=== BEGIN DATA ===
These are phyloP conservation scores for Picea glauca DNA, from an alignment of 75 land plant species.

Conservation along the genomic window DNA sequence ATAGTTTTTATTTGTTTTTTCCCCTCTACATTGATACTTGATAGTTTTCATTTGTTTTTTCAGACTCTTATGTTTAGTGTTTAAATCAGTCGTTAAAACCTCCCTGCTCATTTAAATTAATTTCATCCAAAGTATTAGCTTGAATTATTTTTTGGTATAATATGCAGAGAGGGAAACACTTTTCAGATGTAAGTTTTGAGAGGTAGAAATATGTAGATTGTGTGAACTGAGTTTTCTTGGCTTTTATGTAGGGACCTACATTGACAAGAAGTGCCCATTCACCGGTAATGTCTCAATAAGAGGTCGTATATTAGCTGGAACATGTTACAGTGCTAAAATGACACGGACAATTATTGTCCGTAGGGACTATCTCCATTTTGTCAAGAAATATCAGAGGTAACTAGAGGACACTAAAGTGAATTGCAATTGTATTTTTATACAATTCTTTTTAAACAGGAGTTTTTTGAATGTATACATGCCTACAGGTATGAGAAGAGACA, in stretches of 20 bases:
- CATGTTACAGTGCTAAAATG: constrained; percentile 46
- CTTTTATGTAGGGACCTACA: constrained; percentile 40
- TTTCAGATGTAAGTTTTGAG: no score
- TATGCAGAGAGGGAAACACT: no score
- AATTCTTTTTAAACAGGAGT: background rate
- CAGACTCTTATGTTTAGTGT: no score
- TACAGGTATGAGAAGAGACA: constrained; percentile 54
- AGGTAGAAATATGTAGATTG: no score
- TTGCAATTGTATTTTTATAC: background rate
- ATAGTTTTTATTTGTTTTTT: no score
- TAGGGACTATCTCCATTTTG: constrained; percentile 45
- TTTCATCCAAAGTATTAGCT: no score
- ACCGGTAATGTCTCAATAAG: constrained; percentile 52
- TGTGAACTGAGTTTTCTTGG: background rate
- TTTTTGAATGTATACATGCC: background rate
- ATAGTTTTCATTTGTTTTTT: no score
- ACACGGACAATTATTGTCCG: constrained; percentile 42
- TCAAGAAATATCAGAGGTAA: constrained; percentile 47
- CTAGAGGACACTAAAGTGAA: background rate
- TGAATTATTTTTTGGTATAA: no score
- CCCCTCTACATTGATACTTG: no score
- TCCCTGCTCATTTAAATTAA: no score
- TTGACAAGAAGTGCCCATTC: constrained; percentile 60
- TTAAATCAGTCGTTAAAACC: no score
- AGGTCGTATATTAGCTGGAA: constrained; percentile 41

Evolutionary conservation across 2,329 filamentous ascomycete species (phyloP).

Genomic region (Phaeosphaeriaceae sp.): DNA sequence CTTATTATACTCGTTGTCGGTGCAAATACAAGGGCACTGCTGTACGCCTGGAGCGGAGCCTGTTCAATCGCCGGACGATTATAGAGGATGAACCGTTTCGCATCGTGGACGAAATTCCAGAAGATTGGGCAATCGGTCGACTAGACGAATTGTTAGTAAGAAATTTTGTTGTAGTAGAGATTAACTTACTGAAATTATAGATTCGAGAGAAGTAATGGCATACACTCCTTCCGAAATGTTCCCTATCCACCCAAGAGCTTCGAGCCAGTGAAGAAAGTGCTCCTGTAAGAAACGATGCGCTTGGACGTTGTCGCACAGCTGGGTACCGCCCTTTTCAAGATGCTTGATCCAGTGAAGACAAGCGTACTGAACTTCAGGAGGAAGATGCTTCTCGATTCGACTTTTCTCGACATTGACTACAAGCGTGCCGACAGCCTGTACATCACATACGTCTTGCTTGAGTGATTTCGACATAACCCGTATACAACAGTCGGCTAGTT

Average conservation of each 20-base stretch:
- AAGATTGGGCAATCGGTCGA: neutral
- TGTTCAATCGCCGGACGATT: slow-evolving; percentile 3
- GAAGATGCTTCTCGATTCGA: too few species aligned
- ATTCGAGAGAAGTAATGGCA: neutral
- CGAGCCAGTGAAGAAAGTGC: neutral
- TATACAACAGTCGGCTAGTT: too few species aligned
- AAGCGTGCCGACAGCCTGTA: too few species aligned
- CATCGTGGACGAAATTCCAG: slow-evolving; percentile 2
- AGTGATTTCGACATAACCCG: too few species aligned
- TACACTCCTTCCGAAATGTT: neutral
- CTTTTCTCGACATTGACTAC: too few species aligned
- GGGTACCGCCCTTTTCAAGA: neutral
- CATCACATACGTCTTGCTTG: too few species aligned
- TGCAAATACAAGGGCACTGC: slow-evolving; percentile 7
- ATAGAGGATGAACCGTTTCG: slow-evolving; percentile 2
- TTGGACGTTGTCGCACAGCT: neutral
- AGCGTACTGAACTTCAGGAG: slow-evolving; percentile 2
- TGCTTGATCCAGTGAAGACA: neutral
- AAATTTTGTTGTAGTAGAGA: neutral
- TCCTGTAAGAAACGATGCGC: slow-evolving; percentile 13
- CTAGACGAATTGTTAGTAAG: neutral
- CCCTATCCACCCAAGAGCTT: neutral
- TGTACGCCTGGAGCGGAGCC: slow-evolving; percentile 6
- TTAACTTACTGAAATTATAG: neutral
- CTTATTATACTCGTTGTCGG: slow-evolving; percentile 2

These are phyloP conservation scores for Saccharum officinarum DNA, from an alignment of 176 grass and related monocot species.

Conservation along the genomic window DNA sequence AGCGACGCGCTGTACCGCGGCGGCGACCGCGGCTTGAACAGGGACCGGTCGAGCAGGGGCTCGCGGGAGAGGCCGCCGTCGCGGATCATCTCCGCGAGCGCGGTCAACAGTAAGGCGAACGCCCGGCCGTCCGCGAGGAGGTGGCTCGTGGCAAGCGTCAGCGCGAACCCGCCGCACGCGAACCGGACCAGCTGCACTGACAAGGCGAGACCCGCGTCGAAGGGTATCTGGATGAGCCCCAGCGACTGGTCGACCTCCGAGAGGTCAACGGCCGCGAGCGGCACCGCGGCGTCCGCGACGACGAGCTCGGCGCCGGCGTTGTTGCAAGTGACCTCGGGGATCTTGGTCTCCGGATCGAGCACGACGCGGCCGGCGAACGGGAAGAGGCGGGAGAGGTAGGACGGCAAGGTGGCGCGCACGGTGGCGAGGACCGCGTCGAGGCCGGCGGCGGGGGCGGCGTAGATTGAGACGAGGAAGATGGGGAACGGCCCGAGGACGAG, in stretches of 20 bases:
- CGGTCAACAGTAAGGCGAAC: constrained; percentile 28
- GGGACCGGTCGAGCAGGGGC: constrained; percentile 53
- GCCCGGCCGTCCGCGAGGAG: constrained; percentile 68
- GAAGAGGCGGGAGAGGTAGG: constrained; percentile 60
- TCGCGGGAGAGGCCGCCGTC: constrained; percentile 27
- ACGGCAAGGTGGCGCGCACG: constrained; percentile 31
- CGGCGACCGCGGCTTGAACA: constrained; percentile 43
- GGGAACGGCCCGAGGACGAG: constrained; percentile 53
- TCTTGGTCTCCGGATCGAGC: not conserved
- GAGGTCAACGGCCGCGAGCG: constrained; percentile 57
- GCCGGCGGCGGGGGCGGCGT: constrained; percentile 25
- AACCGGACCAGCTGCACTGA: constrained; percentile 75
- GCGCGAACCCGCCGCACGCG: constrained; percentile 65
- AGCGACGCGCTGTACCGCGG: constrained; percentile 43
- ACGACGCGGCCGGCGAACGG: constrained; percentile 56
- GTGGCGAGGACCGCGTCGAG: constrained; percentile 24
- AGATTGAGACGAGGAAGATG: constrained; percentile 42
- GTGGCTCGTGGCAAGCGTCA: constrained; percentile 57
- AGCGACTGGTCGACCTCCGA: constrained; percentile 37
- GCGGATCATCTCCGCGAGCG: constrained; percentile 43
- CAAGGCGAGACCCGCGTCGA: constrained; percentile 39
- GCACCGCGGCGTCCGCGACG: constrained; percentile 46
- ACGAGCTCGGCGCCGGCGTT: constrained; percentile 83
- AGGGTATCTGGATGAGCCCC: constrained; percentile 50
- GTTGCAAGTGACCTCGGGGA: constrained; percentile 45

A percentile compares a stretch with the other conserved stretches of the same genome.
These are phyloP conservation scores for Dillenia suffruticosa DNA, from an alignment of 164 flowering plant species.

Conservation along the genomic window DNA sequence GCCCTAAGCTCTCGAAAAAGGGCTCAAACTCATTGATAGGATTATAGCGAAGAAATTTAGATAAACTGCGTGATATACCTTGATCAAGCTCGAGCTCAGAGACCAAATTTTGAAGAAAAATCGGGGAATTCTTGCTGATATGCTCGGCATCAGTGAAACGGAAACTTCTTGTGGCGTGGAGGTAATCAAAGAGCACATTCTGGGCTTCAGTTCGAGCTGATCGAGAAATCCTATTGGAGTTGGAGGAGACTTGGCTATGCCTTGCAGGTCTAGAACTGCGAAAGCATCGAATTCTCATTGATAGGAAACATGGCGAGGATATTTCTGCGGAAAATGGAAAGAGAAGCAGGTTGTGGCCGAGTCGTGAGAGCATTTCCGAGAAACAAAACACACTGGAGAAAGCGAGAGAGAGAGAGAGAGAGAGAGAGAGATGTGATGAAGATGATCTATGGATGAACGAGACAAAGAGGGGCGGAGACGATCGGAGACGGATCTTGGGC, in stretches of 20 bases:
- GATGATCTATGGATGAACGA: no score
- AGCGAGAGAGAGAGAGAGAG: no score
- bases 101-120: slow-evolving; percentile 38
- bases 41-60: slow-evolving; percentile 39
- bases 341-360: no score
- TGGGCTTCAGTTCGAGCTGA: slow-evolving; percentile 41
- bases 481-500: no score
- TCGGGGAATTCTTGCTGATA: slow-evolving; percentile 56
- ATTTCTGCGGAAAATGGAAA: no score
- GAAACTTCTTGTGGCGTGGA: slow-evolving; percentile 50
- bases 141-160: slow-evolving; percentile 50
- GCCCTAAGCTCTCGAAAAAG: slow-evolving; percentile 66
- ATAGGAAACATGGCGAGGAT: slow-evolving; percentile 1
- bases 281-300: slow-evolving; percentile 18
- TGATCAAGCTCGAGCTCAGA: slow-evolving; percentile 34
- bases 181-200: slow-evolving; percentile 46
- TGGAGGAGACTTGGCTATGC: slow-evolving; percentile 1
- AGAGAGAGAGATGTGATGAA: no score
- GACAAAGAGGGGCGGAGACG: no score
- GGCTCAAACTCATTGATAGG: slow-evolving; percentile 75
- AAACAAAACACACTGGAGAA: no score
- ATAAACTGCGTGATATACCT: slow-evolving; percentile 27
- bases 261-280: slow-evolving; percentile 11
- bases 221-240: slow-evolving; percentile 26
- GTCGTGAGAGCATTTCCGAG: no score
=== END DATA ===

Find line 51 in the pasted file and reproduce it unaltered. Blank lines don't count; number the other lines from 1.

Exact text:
- CTAGACGAATTGTTAGTAAG: neutral